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What are the Symptoms of Gallstones?

Do your symptoms match those caused by gallstones?


Updated June 19, 2014

When the symptoms of gallstones occur they are often called an "attack" because they occur suddenly. The typical gallstone attack includes:
  • Steady, severe pain in the upper abdomen that increases rapidly and lasts from 30 minutes to several hours.
  • Pain in the back between the shoulder blades.
  • Pain under the right shoulder.
  • Nausea or vomiting.

Gallstone attacks often follow fatty meals, and they may occur during the night. Although I was lucky not to have too much nausea and vomiting with my gallstones, one of my most vivid childhood memories is of my mother up at night, in the bathroom, vomiting.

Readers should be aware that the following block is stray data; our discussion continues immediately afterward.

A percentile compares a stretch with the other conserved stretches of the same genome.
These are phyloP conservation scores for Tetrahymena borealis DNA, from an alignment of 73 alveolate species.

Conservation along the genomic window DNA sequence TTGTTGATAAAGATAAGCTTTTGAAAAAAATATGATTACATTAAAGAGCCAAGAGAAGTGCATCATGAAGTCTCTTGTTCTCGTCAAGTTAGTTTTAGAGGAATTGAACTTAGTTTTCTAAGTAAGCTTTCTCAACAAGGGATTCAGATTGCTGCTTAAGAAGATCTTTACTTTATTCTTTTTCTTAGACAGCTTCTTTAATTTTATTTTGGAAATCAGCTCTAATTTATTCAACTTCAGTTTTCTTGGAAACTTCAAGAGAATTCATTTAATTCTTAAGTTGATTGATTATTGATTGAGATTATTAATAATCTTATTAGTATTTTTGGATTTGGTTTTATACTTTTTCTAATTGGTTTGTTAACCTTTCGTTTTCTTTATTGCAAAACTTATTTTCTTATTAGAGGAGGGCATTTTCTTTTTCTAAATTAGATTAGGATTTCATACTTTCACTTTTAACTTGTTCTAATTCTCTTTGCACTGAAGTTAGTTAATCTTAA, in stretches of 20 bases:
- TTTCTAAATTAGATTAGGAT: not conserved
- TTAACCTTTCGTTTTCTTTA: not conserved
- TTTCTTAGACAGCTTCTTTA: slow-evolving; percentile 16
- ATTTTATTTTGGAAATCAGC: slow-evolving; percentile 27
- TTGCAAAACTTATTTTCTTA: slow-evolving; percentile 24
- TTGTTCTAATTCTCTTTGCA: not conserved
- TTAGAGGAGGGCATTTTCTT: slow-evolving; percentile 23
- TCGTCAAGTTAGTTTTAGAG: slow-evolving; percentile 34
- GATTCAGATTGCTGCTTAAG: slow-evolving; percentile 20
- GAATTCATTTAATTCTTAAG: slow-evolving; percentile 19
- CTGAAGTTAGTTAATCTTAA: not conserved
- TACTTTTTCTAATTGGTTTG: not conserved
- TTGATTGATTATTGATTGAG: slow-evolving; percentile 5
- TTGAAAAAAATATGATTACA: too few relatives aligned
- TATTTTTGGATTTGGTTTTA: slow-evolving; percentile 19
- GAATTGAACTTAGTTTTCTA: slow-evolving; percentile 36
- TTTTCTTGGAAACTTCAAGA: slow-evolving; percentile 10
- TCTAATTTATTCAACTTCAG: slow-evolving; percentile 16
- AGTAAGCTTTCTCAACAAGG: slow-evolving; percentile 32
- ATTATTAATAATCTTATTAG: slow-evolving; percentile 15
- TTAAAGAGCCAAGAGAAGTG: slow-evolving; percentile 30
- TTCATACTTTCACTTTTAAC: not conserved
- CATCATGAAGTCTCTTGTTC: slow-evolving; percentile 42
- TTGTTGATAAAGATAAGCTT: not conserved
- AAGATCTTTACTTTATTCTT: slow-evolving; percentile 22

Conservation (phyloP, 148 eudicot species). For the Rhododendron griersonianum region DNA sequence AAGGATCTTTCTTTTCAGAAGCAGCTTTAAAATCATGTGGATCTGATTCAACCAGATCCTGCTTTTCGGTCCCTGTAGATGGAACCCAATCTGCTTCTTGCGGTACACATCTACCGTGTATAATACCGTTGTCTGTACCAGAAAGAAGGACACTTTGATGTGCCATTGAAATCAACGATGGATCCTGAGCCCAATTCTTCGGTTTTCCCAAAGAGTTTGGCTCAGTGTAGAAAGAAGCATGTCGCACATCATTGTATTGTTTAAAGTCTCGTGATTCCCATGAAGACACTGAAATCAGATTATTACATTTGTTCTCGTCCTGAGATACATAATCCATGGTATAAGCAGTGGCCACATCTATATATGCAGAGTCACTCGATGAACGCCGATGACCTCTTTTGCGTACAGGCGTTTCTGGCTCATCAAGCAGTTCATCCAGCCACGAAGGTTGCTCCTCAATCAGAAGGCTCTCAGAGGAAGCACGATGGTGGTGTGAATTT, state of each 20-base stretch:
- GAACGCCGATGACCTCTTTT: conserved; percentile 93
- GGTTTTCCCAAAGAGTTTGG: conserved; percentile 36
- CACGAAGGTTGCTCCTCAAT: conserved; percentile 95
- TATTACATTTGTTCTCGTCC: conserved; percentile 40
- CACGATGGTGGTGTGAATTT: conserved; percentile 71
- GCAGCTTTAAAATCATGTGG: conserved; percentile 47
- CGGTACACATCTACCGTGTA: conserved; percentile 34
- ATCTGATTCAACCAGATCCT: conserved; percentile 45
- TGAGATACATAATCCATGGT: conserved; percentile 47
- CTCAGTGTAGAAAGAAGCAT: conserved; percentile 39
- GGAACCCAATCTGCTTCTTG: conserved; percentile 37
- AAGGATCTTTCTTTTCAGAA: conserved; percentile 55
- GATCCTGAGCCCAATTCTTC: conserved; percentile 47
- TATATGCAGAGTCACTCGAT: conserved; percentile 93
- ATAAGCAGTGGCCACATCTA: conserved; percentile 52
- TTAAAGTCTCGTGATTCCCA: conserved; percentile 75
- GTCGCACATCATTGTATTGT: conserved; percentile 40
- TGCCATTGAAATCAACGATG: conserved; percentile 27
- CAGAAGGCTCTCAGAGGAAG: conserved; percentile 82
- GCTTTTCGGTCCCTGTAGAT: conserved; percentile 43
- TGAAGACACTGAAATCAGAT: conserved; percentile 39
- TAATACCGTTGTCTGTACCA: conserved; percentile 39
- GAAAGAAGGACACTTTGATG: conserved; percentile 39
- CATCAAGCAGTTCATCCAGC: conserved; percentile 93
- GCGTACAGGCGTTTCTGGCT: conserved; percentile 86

Other symptoms of gallstones include:

  • Abdominal bloating.
  • Recurring intolerance of fatty foods.
  • Colic.
  • Belching.
  • Gas.
  • Indigestion.

The following symptoms are indication that you should seek immediate medical attention:

  • Sweating.
  • Chills.
  • Low-grade fever.
  • Yellowish color of the skin or whites of the eyes.
  • Clay-colored stools.

Many people have gallstones with no symptoms, these people are called asymptomatic. Gallstones that cause no symptoms are called "silent stones." Silent stones do not interfere in gallbladder, liver, or pancreas function and do not require treatment.

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